…because I’m trying to blog more, and this sounds like a fun argument to try to make.
One of the most universally-maligned parts of Haskell is the inclusion of
partial functions in its standard
Prelude. These include
tail which are undefined
for the empty list:
head :: [a] -> a head (a:_) = a head  = error "empty list"
It’s generally understood that the inclusion of these sorts of functions are a
wart (that the type of
head should be
[a] -> Maybe a) that has motivated
the proliferation of Prelude alternatives,
few of which are used by anyone besides their authors (and fewer still have
I’ve heard a handful of allusions to tricky production bugs that involved some
deep dive to find the source of a
"*** Exception: Prelude.head: empty list",
but personally I can recall only one instance of such a bug in the code I’ve
worked on professionally and it was trivial to track down. I can’t recall
flagging a use of
head in a code review either, or raising an eyebrow at some
use of the function in some library source I was perusing.
But most of the time the argument goes that partial functions should be removed for the sake of new users, who will become quickly disillusioned when their first function blows up with an exception. But you said haskell was safe!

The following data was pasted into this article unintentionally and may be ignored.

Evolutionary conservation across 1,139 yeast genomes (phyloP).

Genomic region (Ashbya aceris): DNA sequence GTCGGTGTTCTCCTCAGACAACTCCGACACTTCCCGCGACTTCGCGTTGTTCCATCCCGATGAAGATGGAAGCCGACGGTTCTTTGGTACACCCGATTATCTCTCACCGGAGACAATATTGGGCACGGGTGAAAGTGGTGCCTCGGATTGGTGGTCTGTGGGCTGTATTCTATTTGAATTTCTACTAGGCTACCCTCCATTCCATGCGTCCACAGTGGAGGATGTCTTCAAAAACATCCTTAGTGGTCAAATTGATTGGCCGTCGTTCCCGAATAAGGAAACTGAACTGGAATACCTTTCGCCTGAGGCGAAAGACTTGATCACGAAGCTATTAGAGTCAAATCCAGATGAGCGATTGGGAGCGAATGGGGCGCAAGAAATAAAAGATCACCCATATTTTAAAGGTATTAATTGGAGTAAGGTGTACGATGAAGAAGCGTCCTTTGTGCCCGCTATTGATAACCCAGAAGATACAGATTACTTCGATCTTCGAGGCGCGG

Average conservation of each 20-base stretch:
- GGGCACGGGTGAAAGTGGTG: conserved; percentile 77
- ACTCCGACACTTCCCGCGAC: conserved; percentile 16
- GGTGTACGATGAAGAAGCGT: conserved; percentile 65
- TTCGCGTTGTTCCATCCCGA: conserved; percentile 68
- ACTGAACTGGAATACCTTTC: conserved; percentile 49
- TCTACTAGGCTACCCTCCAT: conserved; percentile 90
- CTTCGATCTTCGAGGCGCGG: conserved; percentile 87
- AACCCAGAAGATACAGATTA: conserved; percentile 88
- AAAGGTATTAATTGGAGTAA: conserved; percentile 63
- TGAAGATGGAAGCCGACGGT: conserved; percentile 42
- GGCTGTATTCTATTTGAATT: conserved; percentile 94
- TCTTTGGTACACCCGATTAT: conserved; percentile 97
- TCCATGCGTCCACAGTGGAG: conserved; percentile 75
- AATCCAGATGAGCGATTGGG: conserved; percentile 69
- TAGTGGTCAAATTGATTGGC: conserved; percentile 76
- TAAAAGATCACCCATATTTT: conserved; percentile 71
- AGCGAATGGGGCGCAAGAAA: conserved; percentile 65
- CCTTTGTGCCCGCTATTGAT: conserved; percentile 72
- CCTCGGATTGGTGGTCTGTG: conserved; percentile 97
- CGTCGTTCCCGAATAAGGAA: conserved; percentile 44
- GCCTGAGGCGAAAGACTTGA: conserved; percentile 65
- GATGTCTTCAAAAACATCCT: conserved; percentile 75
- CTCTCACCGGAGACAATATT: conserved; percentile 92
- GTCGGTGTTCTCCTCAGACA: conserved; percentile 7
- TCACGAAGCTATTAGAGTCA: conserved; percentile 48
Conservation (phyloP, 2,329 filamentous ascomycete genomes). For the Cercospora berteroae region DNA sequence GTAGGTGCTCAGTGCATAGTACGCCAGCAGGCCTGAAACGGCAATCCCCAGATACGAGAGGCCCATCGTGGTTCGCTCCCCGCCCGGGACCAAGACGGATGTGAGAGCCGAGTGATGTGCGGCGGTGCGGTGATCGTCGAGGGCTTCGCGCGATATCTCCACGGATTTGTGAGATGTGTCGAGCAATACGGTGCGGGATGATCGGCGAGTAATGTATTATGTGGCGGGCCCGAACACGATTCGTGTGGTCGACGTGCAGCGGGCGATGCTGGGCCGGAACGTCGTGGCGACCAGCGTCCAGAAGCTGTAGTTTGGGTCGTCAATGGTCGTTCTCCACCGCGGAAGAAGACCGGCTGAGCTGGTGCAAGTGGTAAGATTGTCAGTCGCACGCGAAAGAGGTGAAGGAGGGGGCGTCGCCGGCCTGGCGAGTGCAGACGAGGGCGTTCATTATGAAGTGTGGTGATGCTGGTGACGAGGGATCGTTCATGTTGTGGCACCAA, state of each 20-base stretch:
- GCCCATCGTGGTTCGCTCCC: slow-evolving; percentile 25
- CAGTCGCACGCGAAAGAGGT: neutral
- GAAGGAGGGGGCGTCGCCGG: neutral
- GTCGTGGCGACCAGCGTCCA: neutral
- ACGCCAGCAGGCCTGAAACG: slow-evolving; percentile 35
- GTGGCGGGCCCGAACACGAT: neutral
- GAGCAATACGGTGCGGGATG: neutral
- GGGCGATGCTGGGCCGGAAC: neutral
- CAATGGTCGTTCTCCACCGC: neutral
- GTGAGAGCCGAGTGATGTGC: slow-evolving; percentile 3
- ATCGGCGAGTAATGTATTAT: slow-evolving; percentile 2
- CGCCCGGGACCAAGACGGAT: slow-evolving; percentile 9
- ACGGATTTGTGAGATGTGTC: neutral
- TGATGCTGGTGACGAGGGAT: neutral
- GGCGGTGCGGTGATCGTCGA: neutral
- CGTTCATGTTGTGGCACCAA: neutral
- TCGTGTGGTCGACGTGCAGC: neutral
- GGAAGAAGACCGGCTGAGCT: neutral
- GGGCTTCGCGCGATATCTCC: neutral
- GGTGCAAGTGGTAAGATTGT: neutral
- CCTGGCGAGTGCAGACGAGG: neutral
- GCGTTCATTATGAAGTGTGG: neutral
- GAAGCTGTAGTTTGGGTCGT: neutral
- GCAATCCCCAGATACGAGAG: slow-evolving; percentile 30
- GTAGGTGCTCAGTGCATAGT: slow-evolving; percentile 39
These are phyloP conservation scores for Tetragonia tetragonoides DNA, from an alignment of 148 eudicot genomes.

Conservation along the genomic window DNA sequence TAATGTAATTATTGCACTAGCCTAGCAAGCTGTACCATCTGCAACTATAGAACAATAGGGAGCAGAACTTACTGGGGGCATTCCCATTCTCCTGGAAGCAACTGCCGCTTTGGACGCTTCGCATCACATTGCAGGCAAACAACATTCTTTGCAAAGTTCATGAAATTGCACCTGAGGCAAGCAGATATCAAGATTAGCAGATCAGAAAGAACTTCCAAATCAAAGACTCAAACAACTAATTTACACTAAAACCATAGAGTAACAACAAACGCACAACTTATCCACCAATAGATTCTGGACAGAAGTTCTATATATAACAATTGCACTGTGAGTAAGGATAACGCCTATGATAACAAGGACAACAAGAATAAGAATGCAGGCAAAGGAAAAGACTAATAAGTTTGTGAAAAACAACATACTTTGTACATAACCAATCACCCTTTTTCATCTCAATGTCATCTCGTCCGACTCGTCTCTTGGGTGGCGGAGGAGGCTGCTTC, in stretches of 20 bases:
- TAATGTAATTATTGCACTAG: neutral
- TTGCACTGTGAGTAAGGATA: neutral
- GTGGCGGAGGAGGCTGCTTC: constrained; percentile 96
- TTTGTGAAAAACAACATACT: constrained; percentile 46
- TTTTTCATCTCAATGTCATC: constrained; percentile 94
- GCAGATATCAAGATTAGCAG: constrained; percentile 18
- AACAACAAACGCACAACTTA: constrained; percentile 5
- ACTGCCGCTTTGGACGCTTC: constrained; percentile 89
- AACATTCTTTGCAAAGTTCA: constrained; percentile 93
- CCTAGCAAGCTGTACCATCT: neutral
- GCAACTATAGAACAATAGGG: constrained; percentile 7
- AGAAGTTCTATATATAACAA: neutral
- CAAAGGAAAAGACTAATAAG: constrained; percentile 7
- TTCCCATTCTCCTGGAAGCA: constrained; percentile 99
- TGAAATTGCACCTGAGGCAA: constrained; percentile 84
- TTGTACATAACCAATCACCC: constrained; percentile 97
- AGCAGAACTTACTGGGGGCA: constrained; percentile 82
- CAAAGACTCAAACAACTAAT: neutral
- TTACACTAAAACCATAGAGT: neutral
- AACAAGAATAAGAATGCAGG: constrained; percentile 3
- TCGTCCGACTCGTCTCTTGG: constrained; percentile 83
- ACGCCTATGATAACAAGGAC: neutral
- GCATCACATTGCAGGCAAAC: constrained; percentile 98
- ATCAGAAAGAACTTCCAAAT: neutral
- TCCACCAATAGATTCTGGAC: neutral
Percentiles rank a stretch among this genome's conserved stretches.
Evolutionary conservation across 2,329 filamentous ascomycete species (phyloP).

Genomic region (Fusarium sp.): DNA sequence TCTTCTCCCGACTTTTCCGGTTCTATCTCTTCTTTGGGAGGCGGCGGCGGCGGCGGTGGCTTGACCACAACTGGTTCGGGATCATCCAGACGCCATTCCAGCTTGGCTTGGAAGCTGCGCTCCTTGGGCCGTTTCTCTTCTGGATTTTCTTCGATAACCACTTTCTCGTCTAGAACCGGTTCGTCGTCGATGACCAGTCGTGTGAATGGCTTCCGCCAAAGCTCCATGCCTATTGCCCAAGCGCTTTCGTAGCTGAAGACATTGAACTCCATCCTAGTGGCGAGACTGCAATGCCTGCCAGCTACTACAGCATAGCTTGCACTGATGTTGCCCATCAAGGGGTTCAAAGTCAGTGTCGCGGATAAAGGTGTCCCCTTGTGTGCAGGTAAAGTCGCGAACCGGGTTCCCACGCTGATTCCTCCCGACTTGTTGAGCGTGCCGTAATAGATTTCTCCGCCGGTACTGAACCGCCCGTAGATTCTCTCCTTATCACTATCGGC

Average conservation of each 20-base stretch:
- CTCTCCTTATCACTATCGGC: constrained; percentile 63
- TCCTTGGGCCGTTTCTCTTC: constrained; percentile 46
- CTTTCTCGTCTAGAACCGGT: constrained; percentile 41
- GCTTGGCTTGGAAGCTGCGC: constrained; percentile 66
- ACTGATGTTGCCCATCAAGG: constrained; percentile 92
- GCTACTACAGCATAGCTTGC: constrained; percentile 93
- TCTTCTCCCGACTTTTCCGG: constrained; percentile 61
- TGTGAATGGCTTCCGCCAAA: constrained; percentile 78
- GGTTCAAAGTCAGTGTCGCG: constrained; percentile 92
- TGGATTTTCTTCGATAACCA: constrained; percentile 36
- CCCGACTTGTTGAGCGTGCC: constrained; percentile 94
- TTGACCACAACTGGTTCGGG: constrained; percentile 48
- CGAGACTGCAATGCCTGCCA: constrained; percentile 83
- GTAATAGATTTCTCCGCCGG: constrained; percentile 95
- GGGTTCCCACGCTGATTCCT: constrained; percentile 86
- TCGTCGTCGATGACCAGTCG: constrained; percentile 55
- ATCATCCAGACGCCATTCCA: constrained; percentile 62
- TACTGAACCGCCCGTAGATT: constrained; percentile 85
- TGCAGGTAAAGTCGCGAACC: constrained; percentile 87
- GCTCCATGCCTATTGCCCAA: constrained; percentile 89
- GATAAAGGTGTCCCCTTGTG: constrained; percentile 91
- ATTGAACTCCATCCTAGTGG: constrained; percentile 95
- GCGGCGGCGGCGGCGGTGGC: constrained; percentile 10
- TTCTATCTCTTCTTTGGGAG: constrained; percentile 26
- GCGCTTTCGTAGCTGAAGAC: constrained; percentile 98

It would be unfortunate if this caused a new user to give up, and maybe this is a real problem for the community, but here’s what I think really happens to most of us:
- Your homework doesn’t work; this doesn’t matter.
- You use Google and quickly learn that partial functions (will forever) exist, and that they’re bad
- You ask yourself “Hm, come to think of it what did I expect to happen…?”
And so you learn an important lesson, early on and in the most painless way possible, you acquire a nose for inferring which functions must be partial, an appreciation for compiler warnings that help prevent accidentally-partial functions, etc.
Would I recommend designing a standard library around this weird sort of tough-love? Probably not, but I think the haskell library ecosystem and pedagogy have benefited from this wart.
The problems that get the most (and most passionate) attention are usually not the ones that are the most important, but the ones that are the most easily understood. I think in the proliferation of Preludes and the discussion around partial functions (and the fact that they haven’t been excised yet) we see evidence of both the Law of Triviality, and a healthy language pedagogy.